Tuesday, March 26, 2019

Doctors and nurses, what was the most unusual patient code situation you've seen? Did the patient survive?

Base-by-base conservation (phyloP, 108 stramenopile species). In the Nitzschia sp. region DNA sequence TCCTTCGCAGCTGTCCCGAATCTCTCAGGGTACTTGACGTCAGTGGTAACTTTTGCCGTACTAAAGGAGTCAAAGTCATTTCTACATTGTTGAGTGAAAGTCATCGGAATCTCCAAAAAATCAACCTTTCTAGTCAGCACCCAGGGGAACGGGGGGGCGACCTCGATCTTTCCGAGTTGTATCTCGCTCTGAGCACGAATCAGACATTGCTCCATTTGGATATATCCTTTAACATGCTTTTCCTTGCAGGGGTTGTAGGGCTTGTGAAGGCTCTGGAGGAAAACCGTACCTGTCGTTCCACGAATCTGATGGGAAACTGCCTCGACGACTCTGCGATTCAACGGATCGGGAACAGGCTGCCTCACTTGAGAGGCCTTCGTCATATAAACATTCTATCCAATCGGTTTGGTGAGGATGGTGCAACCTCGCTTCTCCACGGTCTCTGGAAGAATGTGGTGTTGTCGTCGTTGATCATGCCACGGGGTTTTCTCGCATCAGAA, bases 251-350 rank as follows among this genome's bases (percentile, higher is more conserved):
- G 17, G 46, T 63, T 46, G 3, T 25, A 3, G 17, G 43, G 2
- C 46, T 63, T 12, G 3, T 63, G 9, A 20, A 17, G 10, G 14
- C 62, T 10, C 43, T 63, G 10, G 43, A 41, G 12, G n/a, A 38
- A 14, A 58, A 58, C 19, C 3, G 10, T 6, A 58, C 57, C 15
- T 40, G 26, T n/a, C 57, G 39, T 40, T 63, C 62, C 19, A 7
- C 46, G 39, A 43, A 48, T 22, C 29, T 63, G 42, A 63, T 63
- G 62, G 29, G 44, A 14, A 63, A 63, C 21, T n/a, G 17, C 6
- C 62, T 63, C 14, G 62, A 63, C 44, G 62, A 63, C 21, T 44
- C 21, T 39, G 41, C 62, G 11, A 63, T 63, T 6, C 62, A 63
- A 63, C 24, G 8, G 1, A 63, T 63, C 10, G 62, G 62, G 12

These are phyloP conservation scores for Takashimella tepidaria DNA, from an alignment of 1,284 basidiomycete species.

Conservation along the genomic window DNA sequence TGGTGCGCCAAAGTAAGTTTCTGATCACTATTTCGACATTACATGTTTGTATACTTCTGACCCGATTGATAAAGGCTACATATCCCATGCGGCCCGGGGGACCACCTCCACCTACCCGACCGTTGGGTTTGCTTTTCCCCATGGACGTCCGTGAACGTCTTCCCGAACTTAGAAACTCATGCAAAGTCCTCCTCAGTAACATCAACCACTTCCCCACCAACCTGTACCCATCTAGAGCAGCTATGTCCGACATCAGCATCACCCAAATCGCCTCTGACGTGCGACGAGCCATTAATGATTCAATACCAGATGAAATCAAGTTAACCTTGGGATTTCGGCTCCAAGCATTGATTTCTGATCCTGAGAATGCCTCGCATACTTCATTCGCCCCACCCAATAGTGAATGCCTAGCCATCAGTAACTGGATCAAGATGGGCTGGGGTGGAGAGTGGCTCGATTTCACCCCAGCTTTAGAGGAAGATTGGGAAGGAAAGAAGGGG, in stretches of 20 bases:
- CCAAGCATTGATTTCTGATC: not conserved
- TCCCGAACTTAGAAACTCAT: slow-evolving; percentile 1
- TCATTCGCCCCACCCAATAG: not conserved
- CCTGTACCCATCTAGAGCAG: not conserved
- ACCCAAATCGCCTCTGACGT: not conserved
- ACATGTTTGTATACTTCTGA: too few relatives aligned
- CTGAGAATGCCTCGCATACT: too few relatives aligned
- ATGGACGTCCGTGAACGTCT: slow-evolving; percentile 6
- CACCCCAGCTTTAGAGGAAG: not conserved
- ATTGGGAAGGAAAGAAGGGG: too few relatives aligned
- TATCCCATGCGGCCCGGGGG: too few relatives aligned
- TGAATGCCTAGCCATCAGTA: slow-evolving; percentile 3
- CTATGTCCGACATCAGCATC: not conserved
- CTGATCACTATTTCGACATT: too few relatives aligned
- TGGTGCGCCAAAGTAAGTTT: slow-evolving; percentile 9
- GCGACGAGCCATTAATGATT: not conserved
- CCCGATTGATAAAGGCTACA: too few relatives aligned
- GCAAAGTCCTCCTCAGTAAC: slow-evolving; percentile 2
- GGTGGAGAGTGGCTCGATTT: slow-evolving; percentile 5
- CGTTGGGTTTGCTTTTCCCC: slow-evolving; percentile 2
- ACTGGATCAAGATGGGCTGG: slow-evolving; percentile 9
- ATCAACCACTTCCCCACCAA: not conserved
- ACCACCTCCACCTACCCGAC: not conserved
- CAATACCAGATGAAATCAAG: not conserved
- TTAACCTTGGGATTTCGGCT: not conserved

As an ER scribe, I followed physicians on all calls and recorded the details of physical exam, treatment, diagnosis, etc. One evening we had a lady in her late 50’s come in via ambulance unconscious. Per the history, the patient had been tested at home and found to be hyperglycemic (high blood sugar) so the daughter had given her around 10 units of insulin and called an ambulance (pt was unresponsive). The ambulance arrived and took their own blood sugar reading, which still showed high, so they gave more insulin. Upon arrival in the ER the EMTs were unsure why the patient had not yet regained consciousness, and their blood glucose monitor still showed her as having an elevated reading. Our doctors took their own glucose reading after the hand-off, and the glucose was 8. EIGHT. A normal glucose is 80–120. Low is 40–60. 8 will kill you. Why wasn’t this lady dead? She was on an LVAD. LVAD= Left Ventricular Assist Device. This machine basically pumped her blood for her. In a healthy human a glucose of 8 would have stopped the heart (no fuel) and damaged the brain (no fuel or oxygen). This woman, because she was waiting for a transplant and couldn’t use her own heart, was able to survive because the machine didn’t care about her glucose levels (oxygen kept flowing). 50 grams of Glucose were given via the carotid artery, and she regained consciousness a few minutes later. The doctors mentioned something about the EMTs needing to calibrate their glucose machine… (One of the three scariest things I saw during those 6 months as a scribe.

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